Friday, December 9, 2016

How to Check Your Gauge (and Why You Should Bother)


It is a truth universally acknowledged that a knitter, given their preference, will never check their gauge.

(Sorry--P&P nerd moment.)

It’s true, though. Nothing makes a knitter roll his or her eyes faster than suggesting that they knit a gauge swatch. I have yet to meet someone who actually likes doing it. So why should you check your gauge?


What’s the Point


When a designer creates a pattern, they use a specific yarn and set of needles. There’s a good chance that you don’t have the exact duplicates of these at home. Even if you do, (lucky duck), everyone knits with slightly different tension. My stitches may be tighter than yours, or vice versa.

Gauge enables knitters like us to replicate what a designer has done, even if we don’t use precisely the same yarn or stitch tension.

Pattern designers tell us the yarn they used and their needle size, and then they tell us the gauge, or how many stitches in a given measurement, so that if your work comes out tighter or looser than theirs, you can compensate by changing your yarn or needle size. This ensures that your finished piece will end up the size you intended, not too big or too small.




How to Do It


Begin with the needles and yarn (or at least yarn weight) the pattern calls for.

Knit a square that is at least 5 inches by 5 inches. (You need it to be big enough that you can easily measure a 4 inch square without cutting it too close to the edges.)

For my sample, I used worsted weight acrylic and size 9 needles. My clear ruler didn’t show up well in pictures, so I placed pins at the beginning and end of the 4 inches. If that makes it easier for you to see what you’re working with, you can do the same.

Measure across 4 inches side to side. How many stitches make up those 4 inches? (My sample had 15.5 stitches between the pins.)


Now measure 4 inches up and down. How many rows are included in those 4 inches? (My sample had 21 rows.)


Most often, these are the gauge numbers you’ll see in patterns. For instance: “16 stitches and 24 rows = 4 inches.”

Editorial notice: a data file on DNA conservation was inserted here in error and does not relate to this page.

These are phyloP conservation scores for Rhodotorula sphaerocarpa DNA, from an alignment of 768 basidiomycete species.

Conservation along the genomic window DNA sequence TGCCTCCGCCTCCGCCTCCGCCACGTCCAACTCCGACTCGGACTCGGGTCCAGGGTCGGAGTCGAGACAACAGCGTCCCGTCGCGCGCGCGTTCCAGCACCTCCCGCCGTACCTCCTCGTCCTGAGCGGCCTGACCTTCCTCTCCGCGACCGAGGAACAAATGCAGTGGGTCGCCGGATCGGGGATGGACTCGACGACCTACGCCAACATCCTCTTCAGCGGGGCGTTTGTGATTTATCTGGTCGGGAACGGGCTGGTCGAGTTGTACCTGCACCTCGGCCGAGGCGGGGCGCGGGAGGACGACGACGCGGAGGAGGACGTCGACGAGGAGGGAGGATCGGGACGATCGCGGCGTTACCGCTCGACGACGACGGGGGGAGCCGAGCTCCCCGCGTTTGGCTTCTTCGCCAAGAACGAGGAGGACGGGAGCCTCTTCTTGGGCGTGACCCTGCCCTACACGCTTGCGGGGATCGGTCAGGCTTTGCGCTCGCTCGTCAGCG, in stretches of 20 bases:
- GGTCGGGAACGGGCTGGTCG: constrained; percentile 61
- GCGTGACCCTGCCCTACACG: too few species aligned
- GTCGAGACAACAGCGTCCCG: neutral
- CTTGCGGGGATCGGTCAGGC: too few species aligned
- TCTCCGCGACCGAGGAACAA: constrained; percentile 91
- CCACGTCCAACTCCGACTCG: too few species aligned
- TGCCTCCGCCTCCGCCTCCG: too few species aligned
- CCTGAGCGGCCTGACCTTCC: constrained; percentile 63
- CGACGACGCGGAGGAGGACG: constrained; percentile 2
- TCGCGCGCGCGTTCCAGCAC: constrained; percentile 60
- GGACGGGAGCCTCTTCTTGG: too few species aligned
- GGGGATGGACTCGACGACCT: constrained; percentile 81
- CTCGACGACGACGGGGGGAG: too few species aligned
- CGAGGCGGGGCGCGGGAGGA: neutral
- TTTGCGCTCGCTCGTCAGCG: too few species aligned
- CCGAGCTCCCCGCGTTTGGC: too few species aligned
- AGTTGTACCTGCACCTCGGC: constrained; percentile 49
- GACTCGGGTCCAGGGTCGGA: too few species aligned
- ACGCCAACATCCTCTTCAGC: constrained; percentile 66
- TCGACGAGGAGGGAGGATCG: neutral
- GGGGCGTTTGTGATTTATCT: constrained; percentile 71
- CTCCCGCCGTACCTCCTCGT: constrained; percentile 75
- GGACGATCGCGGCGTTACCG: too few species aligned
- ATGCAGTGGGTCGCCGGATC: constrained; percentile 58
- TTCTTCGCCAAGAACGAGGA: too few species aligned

You may, instead, see it written as stitches per inch (“4 stitches per inch”).

To get this, just divide your 4 inch numbers by 4 to get your number of stitches per 1 inch.

(In my sample, I would divide 15.5 by 4 to get 3.875 stitches per inch. In this case, I might round up to 4 for the sake of having a whole number for the pattern, but I’d try a smaller needle first—in my case, a size 8 instead of 9—to see if I could get closer to 4 stitches per inch.)




Tips for Success


  • Make sure you knit your gauge swatch in the stitch pattern that you’ll be using for the project. For example, if an entire sweater is in moss stitch, don’t knit your swatch in stockinette. Each stitch pattern spreads the stitches slightly differently, so your gauge may be off if you use the wrong stitch pattern. (If you're doing cables or lace, however, it's generally a good idea to do your swatch in stockinette stitch, since it's really hard to count stitches in one of those more complicated patterns.)
  • Don’t stretch your swatch when you measure. You can pin it like I did to lay it flat, but don’t stretch it tight—that will change how many stitches fit into 4 inches and give you inaccurate measurements.
  • If you’re going to do it, do it right. No cheats or shortcuts, please. I speak as an expert shortcutter with years of experience. My two favorite cheats and why they don’t work:
    • Knitting just a 2 inch by 2 inch square and only measuring the stitches in 1 inch. Why it doesn’t work: you’re getting too small of a sample size. It may look like you have 4 stitches per inch, say, but your true measurement may be closer to 17 stitches in 4 inches. ¼ stitch per inch may not seem like much, but in a big project it’ll add up.
    • Knitting a swatch that is 5 inches wide but only 1-2 inches long. It may seem like this would work if you only care how many stitches you have and not how many rows, but consider this: At your cast-on edge, the stitches are very likely to be tighter, and they don’t usually even out to normal tension until an inch or two in. The same sort of thing happens as you get closer to the needle (if you try to measure without binding off, as I have) or to the bound-off edge.



What to Do When Your Gauge Doesn’t Match


So what happens if you knit your gauge swatch and your numbers don’t match the pattern’s?
  • If you have more stitches in your swatch than the pattern, your needle size is too small. (Your stitches are smaller than in the pattern, hence why more of them fit in the given measurement.) Go up a needle size and try again.
  • If you have fewer stitches in your swatch than the pattern, your needle size is too large. (Your stitches are larger than in the pattern, so not as many fit in the given measurement.) Go down a needle size and try again.
  • If you’re way off and nowhere near the pattern numbers, you’ll have to change to a different yarn as well as a different needle. Use the guidelines above to judge which direction (larger or smaller) you need to go, and try going a few needle sizes in that direction.

What if you don’t want to change yarns or needles but you still want to do that pattern? There’s math you can do to figure out the substitution. That’s a post (or two) in itself, though, so it’ll have to wait for another time. In the meantime, feel free to ask me questions via the comments or email (squigglidinks@gmail.com).


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